By YES! Coordinator Jim DeVries
A blustery day in January is not the ideal time to tour farms to learn about local food production, but with the right combination of people and places it can be an awe inspiring event. On the 22nd of January, five students from Carlton High School’s YES! team and two adults did just that. We started the day at the Food Farm in Wrenshall, MN. The Food Farm is an 18 acre organic farm which operates as both a Community Supported Agriculture (CSA) farm with over 190 members and a production farm supplying restaurants and food co-ops within 100 miles of the farm.
Janaki Fisher Merritt was our tour guide and second generation owner/operator of the Food Farm. We toured the fields first, learning about the benefits of crop rotation and why that is critical in organic farming for pest control measures. Janaki also gave us a “PhD level” course on soil composition and what are the simple yet organic things that can be done with poor soil to increase yields. We then traveled into the greenhouse to learn about seed starting and see some of their reclaimed “junk” that was turned into seed starting chambers. Here millions of seeds are germinated that will be next year’s crop.
One of the recent additions to the Food Farm is a state-of-the-art root cellar that allows them to store thousands of pounds of root vegetables for their winter CSA shares and production sales. The YES! team from Carlton had some good questions and was truly inspired to start a school garden after this tour.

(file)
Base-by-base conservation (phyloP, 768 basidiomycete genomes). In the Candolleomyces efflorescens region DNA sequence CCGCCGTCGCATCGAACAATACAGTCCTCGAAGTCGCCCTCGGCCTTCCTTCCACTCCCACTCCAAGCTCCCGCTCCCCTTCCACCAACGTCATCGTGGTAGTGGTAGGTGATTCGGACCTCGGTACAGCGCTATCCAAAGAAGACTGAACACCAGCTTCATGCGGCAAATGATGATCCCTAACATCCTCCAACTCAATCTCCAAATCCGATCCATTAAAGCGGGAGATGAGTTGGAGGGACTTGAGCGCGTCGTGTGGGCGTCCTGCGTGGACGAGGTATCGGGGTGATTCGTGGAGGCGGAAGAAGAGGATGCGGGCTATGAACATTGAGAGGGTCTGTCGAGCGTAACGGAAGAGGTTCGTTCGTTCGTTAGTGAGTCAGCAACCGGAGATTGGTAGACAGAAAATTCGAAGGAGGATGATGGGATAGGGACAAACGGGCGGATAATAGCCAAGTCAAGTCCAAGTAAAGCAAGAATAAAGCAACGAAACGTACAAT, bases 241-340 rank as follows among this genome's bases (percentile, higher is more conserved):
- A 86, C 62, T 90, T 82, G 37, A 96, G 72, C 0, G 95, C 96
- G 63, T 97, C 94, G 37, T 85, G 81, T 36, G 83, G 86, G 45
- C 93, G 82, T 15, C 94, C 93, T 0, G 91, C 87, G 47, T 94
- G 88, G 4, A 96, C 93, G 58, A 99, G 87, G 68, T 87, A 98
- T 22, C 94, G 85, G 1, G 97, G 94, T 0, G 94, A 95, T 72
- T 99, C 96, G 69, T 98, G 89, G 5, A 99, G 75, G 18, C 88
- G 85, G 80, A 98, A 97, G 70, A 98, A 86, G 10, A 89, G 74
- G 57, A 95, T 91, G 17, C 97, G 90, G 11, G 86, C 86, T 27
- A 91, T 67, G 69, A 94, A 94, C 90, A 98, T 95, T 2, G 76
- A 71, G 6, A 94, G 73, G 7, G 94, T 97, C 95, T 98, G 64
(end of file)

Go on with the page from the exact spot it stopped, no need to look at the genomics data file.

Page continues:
Following the Food Farm tour, the group met with Brian Bluhm, Executive Director of the Iron Range Partnership for Sustainability (IRPS) who led us through a role play of a school garden committee. Each student took on the role of a key player in the community that would have a vested interest in the school garden and had a discussion on the benefits and concerns of starting a garden. It was a great exercise to see the different perspectives and how they may impact the project. From this activity, key players were also identified that would be necessary to gain as allies to make this project a success.
Lunch was a local foods event provided by Jim-N-Jo’s Northland Katering at the Cloquet Forestry Center. The carrots, potatoes and parsnips we had for lunch came from the Food Farm. Pork chops and chicken were raised on a farm just south of Cloquet and the wild rice bread was hand harvested by the Fond du Lac tribe five miles up the road. It is truly amazing that you can have a fantastic meal of local foods in the frozen north during the month of January.
After lunch we traveled north five miles to visit with the gardeners at the Fond du Lac Ojibwe School. The school currently operates seven gardens on their school grounds. Each garden serves a specific learning objective for the school. The one that was most talked about was the “Journey Garden“ where students obtained use of a 4X4 raised bed that they are responsible for all summer. Many of the students created enough produce out of these beds that they were able to sell the surplus at the Cloquet Farmers Market in August.
At the end of the day, everyone who attended was looking forward to spring when the seeds would be planted for the new school garden at Carlton High School. Here’s to healthy soil, ample rain (at night of course) and sunny days this summer, so high quality food can be served in the Carlton High School cafeteria next fall. Good luck Carlton High School YES! team members!